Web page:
Another Gospel

Another Gospel: Cults, Alternative Religions, and the New Age Movement is a non-fiction book discussing new religious movements and the New Age movement, written by Ruth A. Tucker.[1] The book was published in 1989 by Zondervan,[2] a Christian publishing house.[3] Another edition was released by the same publisher in 2004.[1]

Another Gospel
Another Gospel book
Book cover, 2004 ed.
AuthorRuth A. Tucker
CountryUnited States
SubjectNew religious movements, New Age
Publication date
LC Class89005628


Ruth A. Tucker is a former professor of missiology with a PhD from Northern Illinois University.[1] Tucker has taught alternative religions at both the graduate and undergraduate level.[1] Her book Daughters of the Church was published in 1987.[4] In 2000, Tucker was a professor at Calvin Theological Seminary.[5] Tucker authored the book Walking Away from Faith in 2002.[6]


The title "Another Gospel" is taken from Paul's Epistle to the Galatians in the New Testament verses 1:6-8: "I marvel that ye are so soon removed from him that called you into the grace of Christ unto another gospel: Which is not another; but there be some that trouble you, and would pervert the gospel of Christ. But though we, or an angel from heaven, preach any other gospel unto you than that which we have preached unto you, let him be accursed."[7][8]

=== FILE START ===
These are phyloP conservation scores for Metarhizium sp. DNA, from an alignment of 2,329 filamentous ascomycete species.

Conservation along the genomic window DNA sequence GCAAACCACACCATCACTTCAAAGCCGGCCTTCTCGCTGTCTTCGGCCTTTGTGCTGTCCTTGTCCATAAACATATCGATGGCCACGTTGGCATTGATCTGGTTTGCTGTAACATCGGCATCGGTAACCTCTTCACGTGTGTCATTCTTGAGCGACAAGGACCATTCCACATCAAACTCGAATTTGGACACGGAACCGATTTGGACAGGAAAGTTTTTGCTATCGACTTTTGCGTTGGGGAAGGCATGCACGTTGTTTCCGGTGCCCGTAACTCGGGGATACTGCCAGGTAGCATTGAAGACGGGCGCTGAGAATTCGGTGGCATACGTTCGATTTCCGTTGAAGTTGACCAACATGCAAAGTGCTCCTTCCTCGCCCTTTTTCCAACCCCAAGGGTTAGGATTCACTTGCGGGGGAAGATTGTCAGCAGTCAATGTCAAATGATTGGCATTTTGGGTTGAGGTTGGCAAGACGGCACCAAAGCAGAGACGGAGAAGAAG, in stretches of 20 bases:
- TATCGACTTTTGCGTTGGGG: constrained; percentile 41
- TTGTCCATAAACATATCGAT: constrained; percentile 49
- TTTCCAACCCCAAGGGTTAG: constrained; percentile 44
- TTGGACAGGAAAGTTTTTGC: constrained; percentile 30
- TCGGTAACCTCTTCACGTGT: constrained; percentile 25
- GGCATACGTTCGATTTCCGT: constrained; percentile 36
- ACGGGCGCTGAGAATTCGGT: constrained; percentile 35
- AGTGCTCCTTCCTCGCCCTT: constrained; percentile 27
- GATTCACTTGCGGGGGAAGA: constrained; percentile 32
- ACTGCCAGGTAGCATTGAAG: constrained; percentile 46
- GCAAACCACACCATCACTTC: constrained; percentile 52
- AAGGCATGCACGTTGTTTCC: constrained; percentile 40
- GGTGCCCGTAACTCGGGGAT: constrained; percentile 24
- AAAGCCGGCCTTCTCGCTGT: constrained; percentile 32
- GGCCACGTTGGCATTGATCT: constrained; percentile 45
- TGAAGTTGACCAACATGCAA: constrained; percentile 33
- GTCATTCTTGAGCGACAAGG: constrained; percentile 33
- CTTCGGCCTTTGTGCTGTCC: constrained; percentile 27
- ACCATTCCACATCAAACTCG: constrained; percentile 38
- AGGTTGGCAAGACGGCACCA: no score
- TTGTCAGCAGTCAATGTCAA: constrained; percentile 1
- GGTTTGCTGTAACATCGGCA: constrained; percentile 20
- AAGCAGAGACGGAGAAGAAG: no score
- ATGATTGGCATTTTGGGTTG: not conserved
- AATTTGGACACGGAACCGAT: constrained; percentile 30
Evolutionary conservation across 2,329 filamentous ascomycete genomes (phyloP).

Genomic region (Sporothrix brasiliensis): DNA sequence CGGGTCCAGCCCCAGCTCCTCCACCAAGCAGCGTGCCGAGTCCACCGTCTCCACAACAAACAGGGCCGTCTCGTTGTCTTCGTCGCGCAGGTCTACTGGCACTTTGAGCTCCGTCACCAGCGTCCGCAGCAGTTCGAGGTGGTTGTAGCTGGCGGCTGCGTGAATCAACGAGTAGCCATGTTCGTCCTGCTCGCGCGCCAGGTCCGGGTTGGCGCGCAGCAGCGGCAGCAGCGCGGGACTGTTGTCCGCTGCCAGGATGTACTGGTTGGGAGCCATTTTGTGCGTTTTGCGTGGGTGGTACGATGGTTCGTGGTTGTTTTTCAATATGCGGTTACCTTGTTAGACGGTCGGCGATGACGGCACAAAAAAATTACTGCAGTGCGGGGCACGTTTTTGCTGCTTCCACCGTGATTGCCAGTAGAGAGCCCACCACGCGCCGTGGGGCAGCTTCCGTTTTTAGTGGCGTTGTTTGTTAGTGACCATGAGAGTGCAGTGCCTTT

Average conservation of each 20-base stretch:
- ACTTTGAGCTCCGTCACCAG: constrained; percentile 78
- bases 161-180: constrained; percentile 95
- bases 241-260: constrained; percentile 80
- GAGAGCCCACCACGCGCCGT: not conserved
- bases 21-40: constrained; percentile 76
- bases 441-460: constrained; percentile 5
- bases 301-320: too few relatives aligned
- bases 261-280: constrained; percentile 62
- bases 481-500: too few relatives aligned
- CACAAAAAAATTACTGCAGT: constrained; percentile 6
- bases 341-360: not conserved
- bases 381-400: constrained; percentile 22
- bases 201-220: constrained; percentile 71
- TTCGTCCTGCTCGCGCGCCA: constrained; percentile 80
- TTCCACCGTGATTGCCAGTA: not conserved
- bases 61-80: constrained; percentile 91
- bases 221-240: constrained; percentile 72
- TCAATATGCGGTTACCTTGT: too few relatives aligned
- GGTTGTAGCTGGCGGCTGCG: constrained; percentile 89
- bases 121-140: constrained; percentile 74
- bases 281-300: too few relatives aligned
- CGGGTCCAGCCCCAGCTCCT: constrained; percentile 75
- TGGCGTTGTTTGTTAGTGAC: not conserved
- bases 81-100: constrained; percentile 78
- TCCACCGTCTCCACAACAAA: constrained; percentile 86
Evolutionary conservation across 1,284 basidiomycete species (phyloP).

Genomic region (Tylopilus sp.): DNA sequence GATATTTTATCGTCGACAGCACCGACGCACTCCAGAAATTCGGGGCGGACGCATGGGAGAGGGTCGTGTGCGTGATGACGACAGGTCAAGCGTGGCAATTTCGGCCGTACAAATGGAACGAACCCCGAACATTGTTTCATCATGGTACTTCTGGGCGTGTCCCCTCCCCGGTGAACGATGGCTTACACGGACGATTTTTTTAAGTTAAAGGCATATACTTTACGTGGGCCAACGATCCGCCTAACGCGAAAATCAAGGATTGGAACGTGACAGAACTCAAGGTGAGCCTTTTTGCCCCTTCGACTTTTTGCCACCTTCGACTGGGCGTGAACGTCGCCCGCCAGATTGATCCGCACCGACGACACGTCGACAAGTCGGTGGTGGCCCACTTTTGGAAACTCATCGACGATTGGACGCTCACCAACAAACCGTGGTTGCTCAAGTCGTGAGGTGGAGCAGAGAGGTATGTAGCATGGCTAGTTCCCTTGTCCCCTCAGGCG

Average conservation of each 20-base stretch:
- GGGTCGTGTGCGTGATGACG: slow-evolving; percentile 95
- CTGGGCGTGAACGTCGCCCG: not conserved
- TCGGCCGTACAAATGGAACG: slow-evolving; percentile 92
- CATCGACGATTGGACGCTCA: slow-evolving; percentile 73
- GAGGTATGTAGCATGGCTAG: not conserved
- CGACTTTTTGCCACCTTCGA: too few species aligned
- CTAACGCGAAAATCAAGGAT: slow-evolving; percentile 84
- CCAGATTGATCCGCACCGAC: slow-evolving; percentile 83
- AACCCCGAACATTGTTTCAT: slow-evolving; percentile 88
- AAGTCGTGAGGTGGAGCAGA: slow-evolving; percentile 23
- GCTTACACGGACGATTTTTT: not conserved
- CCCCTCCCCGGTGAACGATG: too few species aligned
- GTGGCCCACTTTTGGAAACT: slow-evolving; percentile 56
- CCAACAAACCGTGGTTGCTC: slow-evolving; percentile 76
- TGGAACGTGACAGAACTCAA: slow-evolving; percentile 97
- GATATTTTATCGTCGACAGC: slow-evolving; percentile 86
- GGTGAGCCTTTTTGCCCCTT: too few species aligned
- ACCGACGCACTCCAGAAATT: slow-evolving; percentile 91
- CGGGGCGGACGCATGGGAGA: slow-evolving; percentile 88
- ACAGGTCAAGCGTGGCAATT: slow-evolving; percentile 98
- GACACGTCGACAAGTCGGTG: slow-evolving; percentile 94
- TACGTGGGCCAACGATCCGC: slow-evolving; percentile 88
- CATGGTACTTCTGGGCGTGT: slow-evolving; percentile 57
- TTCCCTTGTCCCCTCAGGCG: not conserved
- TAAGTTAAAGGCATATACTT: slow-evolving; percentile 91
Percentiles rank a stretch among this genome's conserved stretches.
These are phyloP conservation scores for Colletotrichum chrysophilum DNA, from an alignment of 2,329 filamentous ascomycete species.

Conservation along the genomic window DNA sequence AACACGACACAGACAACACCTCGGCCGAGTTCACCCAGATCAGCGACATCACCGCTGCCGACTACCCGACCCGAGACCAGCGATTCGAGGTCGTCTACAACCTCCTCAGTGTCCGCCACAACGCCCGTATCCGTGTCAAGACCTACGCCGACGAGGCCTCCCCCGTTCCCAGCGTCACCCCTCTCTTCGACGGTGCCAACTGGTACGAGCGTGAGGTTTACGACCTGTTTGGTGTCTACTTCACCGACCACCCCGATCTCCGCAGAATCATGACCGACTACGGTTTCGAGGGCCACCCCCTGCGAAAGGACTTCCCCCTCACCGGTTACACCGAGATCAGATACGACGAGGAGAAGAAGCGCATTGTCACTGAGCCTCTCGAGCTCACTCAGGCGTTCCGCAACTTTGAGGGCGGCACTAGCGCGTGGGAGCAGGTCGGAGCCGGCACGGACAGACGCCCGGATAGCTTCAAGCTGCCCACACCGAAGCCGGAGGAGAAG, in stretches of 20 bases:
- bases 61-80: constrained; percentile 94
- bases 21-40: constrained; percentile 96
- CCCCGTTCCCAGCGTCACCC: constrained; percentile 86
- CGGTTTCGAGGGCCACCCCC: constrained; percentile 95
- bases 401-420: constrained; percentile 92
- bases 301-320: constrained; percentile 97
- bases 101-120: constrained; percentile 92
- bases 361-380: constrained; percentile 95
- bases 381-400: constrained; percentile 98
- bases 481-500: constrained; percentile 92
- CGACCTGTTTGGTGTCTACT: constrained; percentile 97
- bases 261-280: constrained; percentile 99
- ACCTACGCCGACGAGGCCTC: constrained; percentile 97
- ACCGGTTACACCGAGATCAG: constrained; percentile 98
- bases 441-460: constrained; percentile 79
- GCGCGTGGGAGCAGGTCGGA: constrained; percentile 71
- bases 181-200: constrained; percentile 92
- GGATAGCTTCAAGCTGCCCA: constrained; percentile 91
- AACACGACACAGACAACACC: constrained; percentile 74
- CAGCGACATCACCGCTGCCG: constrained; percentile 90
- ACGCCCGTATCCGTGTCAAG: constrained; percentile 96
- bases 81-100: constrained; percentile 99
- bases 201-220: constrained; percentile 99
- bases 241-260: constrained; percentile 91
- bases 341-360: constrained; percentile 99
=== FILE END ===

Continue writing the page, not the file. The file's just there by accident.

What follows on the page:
Another Gospel discusses a wide range of groups, including Mormonism, Seventh-day Adventism, Jehovah's Witnesses, Christian Science, New Thought and Unity, the Worldwide Church of God, the Way International, the Children of God, the Unification Church, Hare Krishnas, Bahá'ís, and Scientology.[9] Other groups, including Rosicrucianism and Swedenborgianism, are described in appendices.[1] Tucker discusses some of the controversies as related to these groups,[10] while adding that frequently new religions maintain an "ability to reach out and meet the needs of people who are suffering and dejected."[11]